Christians should always be interested in learning how to pray more effectively. The reason is simple: If our relationship with God is to be central relationship of our lives it must be nurtured by daily prayer.
There are many aspects of prayer. Here I would like to focus on the fact that prayer is an expression of a personal, all encompassing, and constant relationship with God.
Prayer includes discipline
Prayer includes discipline, but it is not merely a discipline. It involves setting aside a regular time and place, but it is not merely an item in our schedule books. It includes asking for things we need, but it is not merely a shopping list of requests. It involves our speaking to God and God’s speaking to us, but it is not merely an exchange of memoranda.
Prayer is a relationship
More than anything else, prayer is a relationship. When we reduce it to a regimen we deprive ourselves of what all who knew God throughout the scriptures expressed in their prayers: that God is alive, that he knows us and lets himself be known by us, that we can enjoy an intimate personal relationship with him in prayer.
Abba is the Jewish equivalent of ‘Daddy’. When I come home in the evening my daughter Sarah come toddling in to greet me, smiling and gurgling, ‘Daddy, Daddy, Daddy.’ To her that is an expression not so much of the precise nature of our relationship (she is not yet old enough to comprehend that) but of intimacy with me. She does not yet understand that I am her father, but she fully understands that I am her ‘daddy’. It is the same between God and us. We cannot fully comprehend the mysteries of the godhead, but we can still know that God is our Abba. We can bask in the intimacy and enjoy him.
Prayer is the talk
The obvious, natural expression of this closeness to God is to talk to him. I would go so far as to encourage you, whenever it is feasible, to talk out loud to him. Certainly we can communicate with God mentally; our thoughts can readily be cast in words and sentences addressed to the Lord. But the intimacy of our relationship is enhanced when we speak to him out loud, when we hear ourselves speak to him.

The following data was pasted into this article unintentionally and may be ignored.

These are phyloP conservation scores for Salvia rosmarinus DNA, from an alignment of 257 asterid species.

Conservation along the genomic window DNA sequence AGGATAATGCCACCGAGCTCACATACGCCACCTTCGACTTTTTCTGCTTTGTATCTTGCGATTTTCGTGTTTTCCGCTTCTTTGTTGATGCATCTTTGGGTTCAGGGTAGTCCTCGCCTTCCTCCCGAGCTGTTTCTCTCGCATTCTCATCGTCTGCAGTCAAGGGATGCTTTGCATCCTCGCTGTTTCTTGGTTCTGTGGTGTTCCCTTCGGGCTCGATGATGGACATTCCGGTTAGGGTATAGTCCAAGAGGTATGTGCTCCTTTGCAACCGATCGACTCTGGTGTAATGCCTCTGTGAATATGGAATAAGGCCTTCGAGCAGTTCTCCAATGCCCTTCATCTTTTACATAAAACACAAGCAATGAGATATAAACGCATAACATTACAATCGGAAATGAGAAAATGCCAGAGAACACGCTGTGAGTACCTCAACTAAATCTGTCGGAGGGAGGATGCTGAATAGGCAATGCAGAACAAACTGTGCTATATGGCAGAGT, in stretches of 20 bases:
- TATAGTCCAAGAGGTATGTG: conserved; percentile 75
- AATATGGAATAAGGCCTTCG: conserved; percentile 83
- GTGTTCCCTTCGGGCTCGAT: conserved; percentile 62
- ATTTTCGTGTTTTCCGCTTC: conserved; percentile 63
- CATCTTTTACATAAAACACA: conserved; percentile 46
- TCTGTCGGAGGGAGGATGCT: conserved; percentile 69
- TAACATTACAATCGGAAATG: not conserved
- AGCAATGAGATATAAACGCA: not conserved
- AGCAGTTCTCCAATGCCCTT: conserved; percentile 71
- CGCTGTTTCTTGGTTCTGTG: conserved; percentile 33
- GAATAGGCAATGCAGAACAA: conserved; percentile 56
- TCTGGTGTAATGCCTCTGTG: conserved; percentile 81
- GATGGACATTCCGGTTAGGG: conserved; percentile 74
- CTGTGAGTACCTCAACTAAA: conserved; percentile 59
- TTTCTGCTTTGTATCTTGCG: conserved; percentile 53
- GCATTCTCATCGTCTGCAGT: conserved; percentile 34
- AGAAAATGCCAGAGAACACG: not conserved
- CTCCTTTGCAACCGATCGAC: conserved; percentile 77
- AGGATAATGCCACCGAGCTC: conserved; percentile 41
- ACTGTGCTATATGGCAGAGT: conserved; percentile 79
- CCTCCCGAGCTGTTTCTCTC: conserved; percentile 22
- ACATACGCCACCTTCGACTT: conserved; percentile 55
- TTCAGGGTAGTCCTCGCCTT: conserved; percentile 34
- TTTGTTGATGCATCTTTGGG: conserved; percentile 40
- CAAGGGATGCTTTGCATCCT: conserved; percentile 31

God can hear our thoughts, so it is not primarily for his sake that we put them into words. It is for our sake. A husband who says to his wife, ‘Honey, I love you’, not only pleases her but also confirms that truth in himself. So it is with prayer. Actually hearing ourselves pray helps draw us into an experience of the intimacy we enjoy with God in a way that purely mental prayer does not.
Prayer needs openness
It is also important for us to understand that we can be completely open with God. It is not as thought there were some segments of our life that were part of our relationship with God and others that were set apart. We can talk with him about anything and everything that is on our hearts.
When God adopts us into his family he adopts us in the totality of who we are. He doesn’t love just parts of us; he loves all of us. There is no part of our lives, however insignificant it might seem to us, with which God is not intimately familiar and about which he does not care deeply. As Paul explained to the men of Athens, in God “we live and move and have our being” (Acts. 17:28).
What all should we share in Prayer?
There is no limitation on what we can or should talk to God about in prayer. He wants us to share all of our life with him. What concerns us concerns God, simple because he loves us.
We often persuade ourselves that God’s love does not extend to this or that facet of our lives. Some things seem too small and insignificant; we don’t want to ‘trouble’ God. Some things seem too mundane; we don’t want to ‘waste God’s time’ with them. Some things seem so embarrassing we are too shy to talk about them with God, As if he didn’t already know all about them. Some things are so important to us we are almost reluctant to pray about them for fear God won’t hear us; we are afraid of being ‘let down.’
God helps us see how unnecessary; how foolish, such fears and apprehensions are. There is nothing too small for him, nothing too mundane, nothing we need hold back for fear of losing his love, nothing that could ever fall outside the bounds of his all encompassing love for us.
Pray without ceasing
What does it mean to pray ‘without ceasing?’ This is not and injunction to spend all our time on our knees. Rather it is an invitation to redirect our restless energetic minds into positive streams of communication with God, concerning all that is going on around us as well as within us. Instead of nursing our wounds and self pity, let’s pray for the grace to forgive. Instead of worrying about those for whom we are responsible, let’s ask God to intervene and lift the burden from our shoulders. Instead of thinking creatively about how to bring someone else down, let’s pray about how to build them up.
Just as husband and wife live out their lives against the backdrop of being married, so do we live out the entirety of our lives against the backdrop of a constant relationship with God. He is always there, always loving us, always ready to listen to us. As we recognize his unwavering commitment to us we are able to live in the day to day adventure and challenge of his presence.
– – – written by John Guest